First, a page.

The turnaround foaltr this dilemma may unfold over several years, but it is turning around. Better educational opportunities, positive motivation, and drive are providing the energy for change. Women and minorities are taking advantage of every opportunity to move forward in their careers and rise through the “Plexi Glass Ceiling” to become Fortune 500 CEOs.

Another Fortune 500 CEO, African-American lawyer, and Harvard graduate, Kenneth Chenault, of the American Express Company, explained in an interview with Ebony, that education is an important factor for success. Chenault says it is important to be “challenged, enthusiastic, and excited.”

In 1981, Chenault joined American Express as director of strategic planning, and by 1989, he became president of the Consumer Card Group, before landing the position of president of American Express Travel Related Services in 1993.

By 1995, he was named vice-chair of American Express. Chenault, president and chief operating officer of the American Express Co., is renowned for his people skills, marketing shrewdness, and business management skills, which he used to propel himself to the top of his game and into the Fortune 500 CEO of 2010.

At present, there are only seven Latino Fortune 500 CEOs, including Antonio M. Perez, Chairman, and Chief Executive Officer of Eastman Kodak Co. Perez, an American Citizen born in Spain received an honorary doctorate from the University of Rochester, where he studied electronic engineering and business marketing.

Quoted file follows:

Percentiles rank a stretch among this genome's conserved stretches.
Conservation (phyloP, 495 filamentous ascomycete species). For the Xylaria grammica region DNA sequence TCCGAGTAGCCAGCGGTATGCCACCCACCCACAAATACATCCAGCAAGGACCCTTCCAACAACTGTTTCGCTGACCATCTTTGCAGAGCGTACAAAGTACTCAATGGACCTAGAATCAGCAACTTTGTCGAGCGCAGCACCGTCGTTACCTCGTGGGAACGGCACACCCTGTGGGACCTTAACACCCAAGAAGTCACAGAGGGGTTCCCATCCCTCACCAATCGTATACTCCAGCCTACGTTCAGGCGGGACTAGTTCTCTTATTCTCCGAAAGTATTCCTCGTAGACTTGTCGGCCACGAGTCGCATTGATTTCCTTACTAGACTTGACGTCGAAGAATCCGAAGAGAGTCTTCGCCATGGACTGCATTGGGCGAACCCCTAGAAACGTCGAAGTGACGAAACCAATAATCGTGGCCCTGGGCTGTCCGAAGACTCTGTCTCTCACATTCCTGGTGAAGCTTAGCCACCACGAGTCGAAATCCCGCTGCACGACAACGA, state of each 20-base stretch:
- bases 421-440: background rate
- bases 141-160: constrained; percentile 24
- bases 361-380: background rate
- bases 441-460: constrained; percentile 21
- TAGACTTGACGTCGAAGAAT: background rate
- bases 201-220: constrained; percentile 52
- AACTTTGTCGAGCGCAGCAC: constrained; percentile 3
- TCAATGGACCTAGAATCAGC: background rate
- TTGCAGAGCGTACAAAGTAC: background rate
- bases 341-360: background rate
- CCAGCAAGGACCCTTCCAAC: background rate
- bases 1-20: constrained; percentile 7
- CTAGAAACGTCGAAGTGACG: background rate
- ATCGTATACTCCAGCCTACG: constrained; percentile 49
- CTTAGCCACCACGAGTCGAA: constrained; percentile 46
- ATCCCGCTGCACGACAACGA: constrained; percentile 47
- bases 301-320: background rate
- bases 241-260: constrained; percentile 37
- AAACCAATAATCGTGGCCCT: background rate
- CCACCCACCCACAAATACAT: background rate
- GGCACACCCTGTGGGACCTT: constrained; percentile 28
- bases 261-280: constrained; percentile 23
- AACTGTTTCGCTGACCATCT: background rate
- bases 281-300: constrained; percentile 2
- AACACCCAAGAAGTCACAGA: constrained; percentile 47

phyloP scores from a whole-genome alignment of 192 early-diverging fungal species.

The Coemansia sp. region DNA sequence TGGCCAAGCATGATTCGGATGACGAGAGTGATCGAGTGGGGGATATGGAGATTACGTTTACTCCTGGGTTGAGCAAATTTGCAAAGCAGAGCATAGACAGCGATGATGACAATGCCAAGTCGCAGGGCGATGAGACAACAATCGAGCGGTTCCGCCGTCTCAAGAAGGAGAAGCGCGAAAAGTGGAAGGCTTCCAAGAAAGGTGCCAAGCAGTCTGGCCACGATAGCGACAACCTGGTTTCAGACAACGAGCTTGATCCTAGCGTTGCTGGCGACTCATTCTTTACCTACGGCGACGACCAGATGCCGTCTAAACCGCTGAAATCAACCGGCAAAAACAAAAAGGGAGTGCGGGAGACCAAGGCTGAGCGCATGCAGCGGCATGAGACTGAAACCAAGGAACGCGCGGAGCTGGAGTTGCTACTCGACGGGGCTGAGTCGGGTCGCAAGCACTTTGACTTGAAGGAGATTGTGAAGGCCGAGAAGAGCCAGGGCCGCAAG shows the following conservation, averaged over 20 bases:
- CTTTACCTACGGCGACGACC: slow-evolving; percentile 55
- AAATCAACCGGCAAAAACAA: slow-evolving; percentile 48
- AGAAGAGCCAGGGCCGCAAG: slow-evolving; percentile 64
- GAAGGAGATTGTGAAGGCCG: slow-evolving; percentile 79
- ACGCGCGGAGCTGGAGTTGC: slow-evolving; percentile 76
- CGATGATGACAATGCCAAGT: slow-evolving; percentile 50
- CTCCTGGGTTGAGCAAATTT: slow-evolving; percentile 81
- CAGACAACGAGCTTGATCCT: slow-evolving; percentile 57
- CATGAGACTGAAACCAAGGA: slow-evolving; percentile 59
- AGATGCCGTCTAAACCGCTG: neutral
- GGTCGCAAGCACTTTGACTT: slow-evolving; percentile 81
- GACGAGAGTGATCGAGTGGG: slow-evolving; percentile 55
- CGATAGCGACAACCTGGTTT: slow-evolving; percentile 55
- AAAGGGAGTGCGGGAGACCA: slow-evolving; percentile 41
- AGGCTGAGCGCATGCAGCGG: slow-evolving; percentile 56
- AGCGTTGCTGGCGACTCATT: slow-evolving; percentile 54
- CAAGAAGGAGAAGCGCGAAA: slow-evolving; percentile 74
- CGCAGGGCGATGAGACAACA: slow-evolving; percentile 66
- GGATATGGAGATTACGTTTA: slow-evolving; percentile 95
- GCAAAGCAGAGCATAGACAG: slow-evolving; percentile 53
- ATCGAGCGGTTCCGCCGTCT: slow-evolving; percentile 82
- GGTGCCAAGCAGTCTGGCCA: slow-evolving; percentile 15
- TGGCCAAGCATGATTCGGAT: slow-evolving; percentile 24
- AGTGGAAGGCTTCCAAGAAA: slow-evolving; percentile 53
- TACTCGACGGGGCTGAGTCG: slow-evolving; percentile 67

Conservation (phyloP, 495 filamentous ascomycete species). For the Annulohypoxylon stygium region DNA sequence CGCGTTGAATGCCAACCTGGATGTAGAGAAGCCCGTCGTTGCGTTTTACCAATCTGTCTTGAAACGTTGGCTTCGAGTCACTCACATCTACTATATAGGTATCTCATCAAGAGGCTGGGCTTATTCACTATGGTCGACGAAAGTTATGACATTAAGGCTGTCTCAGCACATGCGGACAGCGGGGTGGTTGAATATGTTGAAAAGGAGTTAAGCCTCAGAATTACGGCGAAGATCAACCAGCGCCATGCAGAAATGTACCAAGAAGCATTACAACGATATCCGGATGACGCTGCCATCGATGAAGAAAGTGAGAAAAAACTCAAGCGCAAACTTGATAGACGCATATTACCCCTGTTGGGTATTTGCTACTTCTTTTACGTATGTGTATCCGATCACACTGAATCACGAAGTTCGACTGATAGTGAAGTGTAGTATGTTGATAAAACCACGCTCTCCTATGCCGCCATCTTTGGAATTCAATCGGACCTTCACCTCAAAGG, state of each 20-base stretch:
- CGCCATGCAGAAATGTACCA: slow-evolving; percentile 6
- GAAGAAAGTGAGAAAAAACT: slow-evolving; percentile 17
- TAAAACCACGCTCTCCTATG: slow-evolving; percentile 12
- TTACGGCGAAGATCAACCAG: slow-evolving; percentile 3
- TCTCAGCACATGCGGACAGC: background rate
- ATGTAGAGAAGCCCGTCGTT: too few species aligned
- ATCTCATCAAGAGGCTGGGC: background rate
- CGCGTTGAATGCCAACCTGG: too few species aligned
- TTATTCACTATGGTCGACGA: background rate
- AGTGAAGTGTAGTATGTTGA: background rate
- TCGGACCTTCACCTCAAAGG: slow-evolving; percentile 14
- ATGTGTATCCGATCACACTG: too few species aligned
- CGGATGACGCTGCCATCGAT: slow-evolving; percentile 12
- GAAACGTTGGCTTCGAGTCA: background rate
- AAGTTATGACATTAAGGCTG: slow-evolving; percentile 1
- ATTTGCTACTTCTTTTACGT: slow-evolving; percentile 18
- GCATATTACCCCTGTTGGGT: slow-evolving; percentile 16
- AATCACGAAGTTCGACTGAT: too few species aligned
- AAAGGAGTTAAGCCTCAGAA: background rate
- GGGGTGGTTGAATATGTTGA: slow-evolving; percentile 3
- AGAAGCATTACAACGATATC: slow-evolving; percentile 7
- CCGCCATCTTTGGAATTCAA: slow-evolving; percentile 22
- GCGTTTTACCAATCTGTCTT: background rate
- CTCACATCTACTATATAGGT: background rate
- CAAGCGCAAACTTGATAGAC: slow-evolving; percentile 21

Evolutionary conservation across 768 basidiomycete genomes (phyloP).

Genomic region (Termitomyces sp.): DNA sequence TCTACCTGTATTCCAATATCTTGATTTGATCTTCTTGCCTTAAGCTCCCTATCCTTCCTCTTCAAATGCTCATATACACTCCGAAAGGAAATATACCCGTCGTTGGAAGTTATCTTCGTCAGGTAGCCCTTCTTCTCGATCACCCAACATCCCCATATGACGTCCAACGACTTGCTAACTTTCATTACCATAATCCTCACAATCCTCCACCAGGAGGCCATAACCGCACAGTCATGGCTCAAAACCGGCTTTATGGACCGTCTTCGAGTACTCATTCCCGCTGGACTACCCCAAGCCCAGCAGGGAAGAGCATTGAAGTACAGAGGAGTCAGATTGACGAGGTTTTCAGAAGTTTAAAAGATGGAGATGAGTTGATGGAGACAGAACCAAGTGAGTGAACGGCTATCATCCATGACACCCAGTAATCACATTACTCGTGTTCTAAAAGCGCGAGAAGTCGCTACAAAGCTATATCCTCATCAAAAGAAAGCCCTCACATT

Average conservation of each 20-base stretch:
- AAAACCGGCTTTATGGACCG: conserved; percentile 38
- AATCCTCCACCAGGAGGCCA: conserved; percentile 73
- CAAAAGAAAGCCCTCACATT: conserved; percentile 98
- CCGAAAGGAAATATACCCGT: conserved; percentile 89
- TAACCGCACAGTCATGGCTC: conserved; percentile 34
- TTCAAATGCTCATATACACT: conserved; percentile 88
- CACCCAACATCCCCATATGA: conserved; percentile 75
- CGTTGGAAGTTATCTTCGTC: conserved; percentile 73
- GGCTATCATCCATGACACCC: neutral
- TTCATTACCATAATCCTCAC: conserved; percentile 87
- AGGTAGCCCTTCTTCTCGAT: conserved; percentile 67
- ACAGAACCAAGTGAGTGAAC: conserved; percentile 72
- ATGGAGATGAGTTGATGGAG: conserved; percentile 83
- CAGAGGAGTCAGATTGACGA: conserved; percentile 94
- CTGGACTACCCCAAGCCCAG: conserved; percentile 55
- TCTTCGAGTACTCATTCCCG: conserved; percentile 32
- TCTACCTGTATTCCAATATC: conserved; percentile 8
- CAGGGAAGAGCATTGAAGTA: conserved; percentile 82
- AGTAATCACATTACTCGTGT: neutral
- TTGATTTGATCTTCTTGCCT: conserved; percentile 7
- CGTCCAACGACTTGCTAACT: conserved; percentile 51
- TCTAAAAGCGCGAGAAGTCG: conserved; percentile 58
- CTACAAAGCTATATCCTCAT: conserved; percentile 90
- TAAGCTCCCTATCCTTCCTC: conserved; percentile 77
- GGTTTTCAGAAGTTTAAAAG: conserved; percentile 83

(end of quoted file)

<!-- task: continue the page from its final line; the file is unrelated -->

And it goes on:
altWhile Hispanic Fortune 500 CEOs make up only 2 percent, in comparison to the 15 percent Hispanic population, Hispanic women are missing from the representation of race and gender. However, the winds of change are blowing, as corporate executives realize that with diversity in the boardroom, Fortune 500 companies have the advantage of gaining the added insight, and perspective of an ever-changing cultural society.

Education and experience form the foundation for most CEOs of color, race, and gender, but life experiences and cultural heritage, and business savvy provide the tools necessary for Fortune 500 CEOs of color, race, and gender to break the “Plexi Glass Ceiling” that until recently was unreachable.


Editors of Diversityinc, (2008, July 08), Fortune 500 black, Latino, Asian CEOs,
CNN, (2010, May 03), Women CEOs, CNN Money,
McMaster, N. (2007, November 06), Black fortune 500 CEOs in short supply, NEWSER,
Fortune 500 lacking women, minorities, according to new study. (2010, August 30),
Norment, L. (1998, January), Twelve most powerful blacks in corporate America and how they got there,
Evans, H. (2009, May 22), Ursula burns to head Xerox, will be first black woman to be CEO of fortune 500
company, New York Daily News,
Antonio Perez, Eastman Kodak Co. (2010, December 05), Kodak, executive biography,